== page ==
3 Rules for Foraging Responsibly

3 Rules for Foraging Responsibly

Among the more directly engaging ways to experience wild places is foraging for your own food. In a world of supermarkets, there’s something special about taking your sustenance right from the earth yourself. But as with anything, there are good and not-so-good ways to forage. Here are three fundamentals to bear in mind when venturing out for provisions.

Bull Thistle

Know What You’re Harvesting

One of the more famous foraging quips is, “All fungi are edible. Some fungi are only edible once.” The takeaway, of course, is to make sure you know what you’re gathering, but that doesn’t stop with your own bodily health. Are you foraging from a perennial (plants that live through several seasons) or an annual (plants that survive only one season)? The former can be as safe and easy as plucking an apple from a tree, but the latter can rob a plant of its one and only opportunity to reproduce. Also consider whether you’re foraging from something common or rare, indigenous or invasive. Blackberry bushes and dandelions are both edible, and are also common to the point of many a property owner’s frustration.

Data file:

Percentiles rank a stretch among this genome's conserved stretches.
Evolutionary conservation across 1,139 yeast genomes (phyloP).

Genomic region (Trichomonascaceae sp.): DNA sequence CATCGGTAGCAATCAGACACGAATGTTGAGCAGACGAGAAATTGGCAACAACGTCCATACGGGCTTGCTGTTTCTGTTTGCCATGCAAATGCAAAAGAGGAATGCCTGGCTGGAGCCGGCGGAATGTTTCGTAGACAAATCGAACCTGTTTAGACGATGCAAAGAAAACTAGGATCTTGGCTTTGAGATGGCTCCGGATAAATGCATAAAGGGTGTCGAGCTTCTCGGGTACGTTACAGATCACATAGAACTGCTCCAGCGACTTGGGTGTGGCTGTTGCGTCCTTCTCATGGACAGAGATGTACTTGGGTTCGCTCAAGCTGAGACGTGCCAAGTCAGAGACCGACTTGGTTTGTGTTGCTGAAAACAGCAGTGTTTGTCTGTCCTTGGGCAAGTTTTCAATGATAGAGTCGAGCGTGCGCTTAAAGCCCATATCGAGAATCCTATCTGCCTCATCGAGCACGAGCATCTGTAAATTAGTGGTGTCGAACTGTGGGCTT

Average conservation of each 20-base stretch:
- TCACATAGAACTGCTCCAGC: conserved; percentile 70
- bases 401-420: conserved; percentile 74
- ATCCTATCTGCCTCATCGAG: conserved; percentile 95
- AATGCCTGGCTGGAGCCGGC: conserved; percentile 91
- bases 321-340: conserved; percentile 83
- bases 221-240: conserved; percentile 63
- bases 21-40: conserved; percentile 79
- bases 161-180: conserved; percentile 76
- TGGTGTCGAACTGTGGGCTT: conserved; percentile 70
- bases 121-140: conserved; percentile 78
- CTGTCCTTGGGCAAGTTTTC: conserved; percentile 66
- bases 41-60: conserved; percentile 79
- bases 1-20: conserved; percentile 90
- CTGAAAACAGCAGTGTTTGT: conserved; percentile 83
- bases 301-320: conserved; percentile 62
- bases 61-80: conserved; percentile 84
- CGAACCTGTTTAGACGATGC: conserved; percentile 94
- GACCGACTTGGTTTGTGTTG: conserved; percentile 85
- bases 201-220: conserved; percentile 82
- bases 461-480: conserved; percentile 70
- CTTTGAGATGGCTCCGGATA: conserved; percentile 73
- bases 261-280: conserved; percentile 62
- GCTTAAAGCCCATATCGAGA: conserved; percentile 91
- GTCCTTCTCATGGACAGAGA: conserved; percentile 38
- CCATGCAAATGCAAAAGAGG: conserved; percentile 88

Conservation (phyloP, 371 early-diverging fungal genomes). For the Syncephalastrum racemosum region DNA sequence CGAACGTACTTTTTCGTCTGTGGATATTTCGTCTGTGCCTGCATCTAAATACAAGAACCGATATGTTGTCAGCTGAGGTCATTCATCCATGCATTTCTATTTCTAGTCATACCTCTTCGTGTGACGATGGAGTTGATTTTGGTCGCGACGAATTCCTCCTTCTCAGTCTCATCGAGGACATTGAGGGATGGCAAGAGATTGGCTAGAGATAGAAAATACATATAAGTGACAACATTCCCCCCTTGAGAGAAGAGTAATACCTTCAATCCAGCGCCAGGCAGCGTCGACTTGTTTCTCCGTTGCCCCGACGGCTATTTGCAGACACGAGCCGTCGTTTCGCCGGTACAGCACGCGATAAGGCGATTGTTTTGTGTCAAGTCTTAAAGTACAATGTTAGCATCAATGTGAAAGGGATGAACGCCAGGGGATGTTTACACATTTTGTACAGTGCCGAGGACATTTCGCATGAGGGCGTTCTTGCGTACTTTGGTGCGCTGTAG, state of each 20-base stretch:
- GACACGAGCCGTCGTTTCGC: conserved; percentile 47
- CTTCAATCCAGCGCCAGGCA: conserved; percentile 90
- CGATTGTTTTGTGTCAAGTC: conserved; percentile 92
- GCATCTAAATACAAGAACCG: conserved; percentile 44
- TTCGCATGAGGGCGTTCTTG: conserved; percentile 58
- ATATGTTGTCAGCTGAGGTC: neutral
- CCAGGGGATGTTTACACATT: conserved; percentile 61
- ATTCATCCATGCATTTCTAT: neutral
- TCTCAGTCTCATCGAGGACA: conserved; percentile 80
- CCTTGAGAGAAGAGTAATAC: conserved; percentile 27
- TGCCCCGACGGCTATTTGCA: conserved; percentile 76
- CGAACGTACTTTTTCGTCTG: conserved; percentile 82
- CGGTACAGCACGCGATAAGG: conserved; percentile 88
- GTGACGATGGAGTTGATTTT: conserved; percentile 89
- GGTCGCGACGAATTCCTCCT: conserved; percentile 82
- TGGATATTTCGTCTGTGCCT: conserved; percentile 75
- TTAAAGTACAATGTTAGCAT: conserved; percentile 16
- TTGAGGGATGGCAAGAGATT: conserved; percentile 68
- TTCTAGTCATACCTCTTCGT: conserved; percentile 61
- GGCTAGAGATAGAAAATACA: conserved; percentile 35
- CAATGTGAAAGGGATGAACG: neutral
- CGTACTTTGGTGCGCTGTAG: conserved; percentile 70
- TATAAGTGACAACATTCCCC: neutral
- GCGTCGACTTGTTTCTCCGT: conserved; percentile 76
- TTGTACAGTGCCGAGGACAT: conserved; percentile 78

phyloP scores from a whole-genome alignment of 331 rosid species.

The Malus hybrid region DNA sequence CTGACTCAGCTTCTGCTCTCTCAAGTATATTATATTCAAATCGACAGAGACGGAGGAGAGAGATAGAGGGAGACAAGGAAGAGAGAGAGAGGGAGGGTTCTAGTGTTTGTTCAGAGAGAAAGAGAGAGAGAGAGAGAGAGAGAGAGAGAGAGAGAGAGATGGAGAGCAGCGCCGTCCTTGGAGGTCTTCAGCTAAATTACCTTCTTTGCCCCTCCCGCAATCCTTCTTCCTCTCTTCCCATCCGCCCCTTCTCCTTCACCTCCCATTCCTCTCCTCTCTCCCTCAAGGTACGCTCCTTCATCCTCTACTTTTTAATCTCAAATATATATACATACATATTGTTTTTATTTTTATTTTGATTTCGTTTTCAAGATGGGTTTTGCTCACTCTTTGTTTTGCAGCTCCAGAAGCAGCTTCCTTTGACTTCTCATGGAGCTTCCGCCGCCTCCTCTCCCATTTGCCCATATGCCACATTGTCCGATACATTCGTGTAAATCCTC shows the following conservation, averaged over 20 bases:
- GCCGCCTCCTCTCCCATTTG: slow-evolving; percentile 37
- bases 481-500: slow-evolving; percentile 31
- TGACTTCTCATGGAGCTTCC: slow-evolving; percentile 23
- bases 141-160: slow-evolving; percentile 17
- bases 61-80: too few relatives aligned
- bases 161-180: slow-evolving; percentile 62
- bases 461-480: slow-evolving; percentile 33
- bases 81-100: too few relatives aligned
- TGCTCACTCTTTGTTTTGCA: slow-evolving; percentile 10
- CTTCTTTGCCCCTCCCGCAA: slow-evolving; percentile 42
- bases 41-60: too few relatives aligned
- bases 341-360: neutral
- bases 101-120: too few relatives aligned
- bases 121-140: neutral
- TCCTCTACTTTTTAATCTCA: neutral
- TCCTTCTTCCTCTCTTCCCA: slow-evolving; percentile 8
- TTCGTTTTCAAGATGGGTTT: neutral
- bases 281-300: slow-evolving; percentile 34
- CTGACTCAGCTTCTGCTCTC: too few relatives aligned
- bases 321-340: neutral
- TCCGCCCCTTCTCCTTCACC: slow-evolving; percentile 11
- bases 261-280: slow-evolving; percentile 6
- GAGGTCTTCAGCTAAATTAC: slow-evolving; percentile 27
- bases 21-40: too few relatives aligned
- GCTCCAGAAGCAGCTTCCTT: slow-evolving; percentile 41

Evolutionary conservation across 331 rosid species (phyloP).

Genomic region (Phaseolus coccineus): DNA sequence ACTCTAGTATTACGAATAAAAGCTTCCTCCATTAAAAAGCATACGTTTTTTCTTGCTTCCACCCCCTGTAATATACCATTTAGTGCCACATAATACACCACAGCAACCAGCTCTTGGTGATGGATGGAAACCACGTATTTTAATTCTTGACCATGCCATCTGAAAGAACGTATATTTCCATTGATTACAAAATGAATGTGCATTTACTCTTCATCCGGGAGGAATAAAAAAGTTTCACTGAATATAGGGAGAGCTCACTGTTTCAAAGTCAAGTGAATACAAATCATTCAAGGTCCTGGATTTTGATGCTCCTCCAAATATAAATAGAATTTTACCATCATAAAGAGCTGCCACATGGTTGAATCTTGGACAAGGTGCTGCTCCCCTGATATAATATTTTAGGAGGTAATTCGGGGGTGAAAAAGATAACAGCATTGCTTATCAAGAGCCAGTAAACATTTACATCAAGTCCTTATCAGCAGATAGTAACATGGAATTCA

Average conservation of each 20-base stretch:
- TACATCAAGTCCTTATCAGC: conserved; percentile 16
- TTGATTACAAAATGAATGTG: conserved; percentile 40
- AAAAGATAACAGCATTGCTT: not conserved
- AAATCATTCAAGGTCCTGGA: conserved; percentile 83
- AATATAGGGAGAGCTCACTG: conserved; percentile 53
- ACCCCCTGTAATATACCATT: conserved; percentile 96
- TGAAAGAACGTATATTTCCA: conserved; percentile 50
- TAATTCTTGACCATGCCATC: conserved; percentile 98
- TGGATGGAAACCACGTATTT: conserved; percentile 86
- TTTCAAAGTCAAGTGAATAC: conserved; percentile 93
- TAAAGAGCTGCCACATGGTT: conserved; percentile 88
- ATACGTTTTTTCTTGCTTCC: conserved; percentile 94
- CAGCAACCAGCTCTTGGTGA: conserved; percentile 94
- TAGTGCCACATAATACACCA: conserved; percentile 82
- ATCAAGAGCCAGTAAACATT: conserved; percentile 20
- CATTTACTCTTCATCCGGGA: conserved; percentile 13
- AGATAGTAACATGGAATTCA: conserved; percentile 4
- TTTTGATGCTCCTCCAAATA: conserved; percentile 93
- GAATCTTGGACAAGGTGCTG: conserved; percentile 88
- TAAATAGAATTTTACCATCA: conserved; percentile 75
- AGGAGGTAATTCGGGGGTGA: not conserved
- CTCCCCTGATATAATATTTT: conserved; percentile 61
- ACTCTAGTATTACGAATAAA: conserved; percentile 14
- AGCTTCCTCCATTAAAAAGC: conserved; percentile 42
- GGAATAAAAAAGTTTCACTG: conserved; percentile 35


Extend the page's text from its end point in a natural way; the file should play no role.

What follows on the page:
Bear's Head Tooth Mushroom [Hericium]

Take Only What You Need

Inverse to the blackberry or dandelion, avoid foraging from anything endangered and be sure to research the area you’ll be gathering in before heading out. When you do forage, resist the temptation to stock up without restraint. Wherever possible, avoid harvesting the entire plant. Take only a portion of the available fruit, for instance, or only the above-ground part of a plant so that the bulb, tuber, or roots can regrow over time.

Understand the Land

In addition to the plants and mushrooms you may be gathering, learn about the land they occupy. Is it private property? You don’t want to get a bagful of someone else’s produce. And if it is public land, are there any regulations governing foraging? Many such restrictions exist for the proliferation of the flora, the fauna that makes use of it, and to prevent trampling from regular gatherers.

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